The Implied Conditional Has Gone Missing

There is as hidden conditional phrase that precedes every mitzva and halacha. It goes like this, “If you want to participate in refining the world and refining yourself, then do…..(or refrain from……)”. Torah and Mitzvot are not arbitrary. They’re also not an excuse for any select group to assume power by running the rest of us through a maze. There is no such thing as orthodox, conservative, reform, renewal reconstructionist halacha. No more so than there are orthodox, conservative, reform, renewal or reconstructionist instructions to assemble a table from Ikea, no more so than denominational directions to get from your house to the grocery store. Halacha, which literally means “the walking”, gives you an opportunity, as well as detailed instructions, at just about every moment of your life, to participate in this tikkun, repair, which the mandate for all humanity.

No one goes to Ikea, schlepps home an enormous carton, opens it and, after taking a look at the instructions stomps off declaring that they have absolutely no interest and won’t be forced to “put three anchor screws into the half-drilled holes along the edge”. If you want the couch you follow the instructions.

In many ways, halacha is no more complicated than that. Granted, it’s much more time-consuming, but it’s also infinitely more complex and engaging. Also, we don’t find the same instant gratification of a beautiful and comfortable couch after just a few hours work because completing the work of Creation, bringing the Universe to its fullest states of perfection is at least a little larger job than assembling furniture. But the principle is the same. If you want X do Y.

Of course, there’s no point in turning the same screw in the same direction year after year after millennium after millennium. The immediate job always changes since, one hopes at least, that some of our earlier efforts actually succeeded and as we enter new phases there are new tasks–once we’ve assembled one section of the couch it’s time to move to that which is yet to be done and has its own instructions. But since each of us is also considered a complete universe, עולם קטן (Olam Katan), relatively similar to all others who’ve come before us and will come after us, many of the general instructions, Shabbat, Kashrut, Limmud Torah, Tzedaka, Tefilla and others will remain constant and timeless (although the way we perform these mitzvot has evolved, and will continue to evolve in relationship to what specific repairs, tikkunim, we’re engaged it at the moment as well as the current external reality (technology, the relative safety/vulnerability of Jews in a particular place, the possibility of living in Eretz Yisrael, etc.)).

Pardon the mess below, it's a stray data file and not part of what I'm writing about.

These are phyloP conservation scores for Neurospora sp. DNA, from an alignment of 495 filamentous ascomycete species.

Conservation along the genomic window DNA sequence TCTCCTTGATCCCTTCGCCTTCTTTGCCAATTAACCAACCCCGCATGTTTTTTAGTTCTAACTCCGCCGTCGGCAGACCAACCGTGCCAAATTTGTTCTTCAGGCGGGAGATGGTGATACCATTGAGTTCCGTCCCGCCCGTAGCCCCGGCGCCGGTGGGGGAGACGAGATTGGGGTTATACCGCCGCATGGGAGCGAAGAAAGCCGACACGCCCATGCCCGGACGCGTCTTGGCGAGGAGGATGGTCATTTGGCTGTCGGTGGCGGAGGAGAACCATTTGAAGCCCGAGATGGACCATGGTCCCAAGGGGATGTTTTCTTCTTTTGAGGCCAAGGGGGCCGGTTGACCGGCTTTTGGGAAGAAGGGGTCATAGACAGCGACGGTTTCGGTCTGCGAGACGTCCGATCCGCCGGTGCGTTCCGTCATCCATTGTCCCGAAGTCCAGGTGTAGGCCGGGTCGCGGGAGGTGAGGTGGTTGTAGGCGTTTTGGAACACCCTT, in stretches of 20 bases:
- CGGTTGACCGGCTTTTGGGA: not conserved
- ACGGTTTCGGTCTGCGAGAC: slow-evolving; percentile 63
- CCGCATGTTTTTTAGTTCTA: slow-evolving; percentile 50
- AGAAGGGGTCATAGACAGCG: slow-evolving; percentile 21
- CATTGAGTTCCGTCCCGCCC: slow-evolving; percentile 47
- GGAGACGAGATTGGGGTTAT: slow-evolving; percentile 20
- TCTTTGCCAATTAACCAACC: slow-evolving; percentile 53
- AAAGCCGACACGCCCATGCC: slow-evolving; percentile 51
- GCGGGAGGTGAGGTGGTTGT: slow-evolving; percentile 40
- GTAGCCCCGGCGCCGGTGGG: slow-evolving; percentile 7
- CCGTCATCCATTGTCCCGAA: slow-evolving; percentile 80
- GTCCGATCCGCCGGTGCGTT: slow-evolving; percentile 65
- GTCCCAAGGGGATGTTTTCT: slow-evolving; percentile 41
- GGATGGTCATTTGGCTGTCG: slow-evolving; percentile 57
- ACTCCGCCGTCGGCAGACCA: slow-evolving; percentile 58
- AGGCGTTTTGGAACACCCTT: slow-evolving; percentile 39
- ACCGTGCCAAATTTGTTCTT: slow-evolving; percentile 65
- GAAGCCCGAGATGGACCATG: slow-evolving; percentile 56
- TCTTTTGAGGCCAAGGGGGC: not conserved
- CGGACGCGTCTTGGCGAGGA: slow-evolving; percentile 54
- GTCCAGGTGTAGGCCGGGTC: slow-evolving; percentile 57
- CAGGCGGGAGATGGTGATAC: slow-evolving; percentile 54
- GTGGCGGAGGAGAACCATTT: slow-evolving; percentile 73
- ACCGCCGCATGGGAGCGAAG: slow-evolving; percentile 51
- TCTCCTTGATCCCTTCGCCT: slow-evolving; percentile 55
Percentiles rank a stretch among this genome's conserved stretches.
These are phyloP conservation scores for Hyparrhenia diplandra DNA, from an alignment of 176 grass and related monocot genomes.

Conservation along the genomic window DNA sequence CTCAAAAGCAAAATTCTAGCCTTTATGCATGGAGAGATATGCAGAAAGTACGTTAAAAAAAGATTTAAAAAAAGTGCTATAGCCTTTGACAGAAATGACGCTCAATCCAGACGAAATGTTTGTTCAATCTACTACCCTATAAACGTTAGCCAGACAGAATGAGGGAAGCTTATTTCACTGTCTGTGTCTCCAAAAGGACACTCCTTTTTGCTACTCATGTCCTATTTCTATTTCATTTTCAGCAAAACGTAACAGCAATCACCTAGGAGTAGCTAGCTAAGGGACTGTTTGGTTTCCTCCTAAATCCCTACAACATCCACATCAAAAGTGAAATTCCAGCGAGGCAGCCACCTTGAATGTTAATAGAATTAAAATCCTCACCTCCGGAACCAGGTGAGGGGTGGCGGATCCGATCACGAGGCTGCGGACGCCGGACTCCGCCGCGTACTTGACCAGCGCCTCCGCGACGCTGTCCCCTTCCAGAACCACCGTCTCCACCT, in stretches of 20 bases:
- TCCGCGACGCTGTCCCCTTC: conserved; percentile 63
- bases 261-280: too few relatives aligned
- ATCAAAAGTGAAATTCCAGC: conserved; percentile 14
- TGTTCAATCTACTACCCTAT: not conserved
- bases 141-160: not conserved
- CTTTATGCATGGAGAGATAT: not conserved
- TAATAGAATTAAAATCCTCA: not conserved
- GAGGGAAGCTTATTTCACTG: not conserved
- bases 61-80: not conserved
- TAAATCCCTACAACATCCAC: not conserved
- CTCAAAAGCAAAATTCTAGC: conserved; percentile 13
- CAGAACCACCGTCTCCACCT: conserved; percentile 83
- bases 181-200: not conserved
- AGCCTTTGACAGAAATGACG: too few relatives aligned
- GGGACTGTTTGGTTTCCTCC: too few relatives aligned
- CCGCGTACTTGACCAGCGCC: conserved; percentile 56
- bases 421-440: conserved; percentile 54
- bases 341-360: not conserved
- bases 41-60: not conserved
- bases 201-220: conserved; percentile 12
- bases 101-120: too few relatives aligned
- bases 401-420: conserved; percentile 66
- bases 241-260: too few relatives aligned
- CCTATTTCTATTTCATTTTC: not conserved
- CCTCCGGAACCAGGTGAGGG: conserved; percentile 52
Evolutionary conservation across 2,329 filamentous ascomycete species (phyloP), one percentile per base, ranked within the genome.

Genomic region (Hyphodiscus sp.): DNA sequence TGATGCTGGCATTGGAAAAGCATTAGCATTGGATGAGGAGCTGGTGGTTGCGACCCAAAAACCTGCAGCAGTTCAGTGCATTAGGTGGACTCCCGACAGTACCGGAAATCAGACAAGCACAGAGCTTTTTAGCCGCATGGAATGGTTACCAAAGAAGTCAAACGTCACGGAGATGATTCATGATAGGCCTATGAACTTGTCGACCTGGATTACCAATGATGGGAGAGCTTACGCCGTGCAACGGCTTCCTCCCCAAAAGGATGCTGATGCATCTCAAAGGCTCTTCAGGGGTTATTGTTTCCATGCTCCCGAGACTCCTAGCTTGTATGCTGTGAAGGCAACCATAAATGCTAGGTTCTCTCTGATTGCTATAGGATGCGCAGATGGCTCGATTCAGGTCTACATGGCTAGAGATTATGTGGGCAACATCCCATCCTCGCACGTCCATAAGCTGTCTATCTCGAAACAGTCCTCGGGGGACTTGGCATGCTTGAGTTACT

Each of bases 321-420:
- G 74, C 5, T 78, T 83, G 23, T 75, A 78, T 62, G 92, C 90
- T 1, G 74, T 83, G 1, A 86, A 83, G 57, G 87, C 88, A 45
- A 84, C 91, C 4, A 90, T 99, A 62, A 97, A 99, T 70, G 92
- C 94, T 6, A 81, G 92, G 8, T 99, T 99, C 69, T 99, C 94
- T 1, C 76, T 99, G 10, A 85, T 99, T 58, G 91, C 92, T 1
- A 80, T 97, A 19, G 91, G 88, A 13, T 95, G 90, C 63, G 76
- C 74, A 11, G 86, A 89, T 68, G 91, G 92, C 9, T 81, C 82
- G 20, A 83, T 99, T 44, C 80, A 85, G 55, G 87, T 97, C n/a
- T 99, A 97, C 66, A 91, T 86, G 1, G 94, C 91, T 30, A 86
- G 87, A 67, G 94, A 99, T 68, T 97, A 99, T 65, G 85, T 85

Halacha is an art. Following this road-map brings us ever-closer to our goal, even though we’ve yet to reach it. It always has been tweaked when necessary, but by “engineers” who are able to envision not only our current position while keeping an eye on the destination, but who also understand the terrain in between. But these “engineers”, our giants of halacha (and we desperately need some of them now) aren’t limited by empiricism, popular trends or other narrow tools when they evaluate our progress and chart our next steps–not only are they trained in that very special type of thinking unique to the Jewish talmudic tradition: simultaneous linear/lateral, empirical/intuitive, practical/esthetic processing, they have also cultivated a highly sensitive openness to spiritual enlightenment (which is just one product of Tefilla and Torah learning and Ma’asim Tovim (righteous actions)). Halacha evolves but only in ways to bring us closer to our goal. When it changes merely to make it more convenient, “easier”, less embarrassing to our neighbors, just like any wrong turn it brings us farther away.

Halacha is frustrating, just like any difficult task has frustrating periods. But it also brings satisfaction, analogous to but exceeding (compare the scale of perfecting the world to building furniture….) to our hypothetical couch.

But, for we Jews, at least, Torah and Mitzvot are the tools we have. They are magnificent and they are powerful. They are also compulsory, if….

If we want to bring the world to its highest possible state of perfection.

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2 Responses to The Implied Conditional Has Gone Missing

  1. Nathan Lopes Cardozo says:

    Thanks!! Love, Nathan

  2. Jacques Ruda says:

    I think you have hit on a very important point. Too often, it seems, Jews argue about the ” proper” means to perform mitzvas or to interpret halacha but lose perspective on the ultimate goal.

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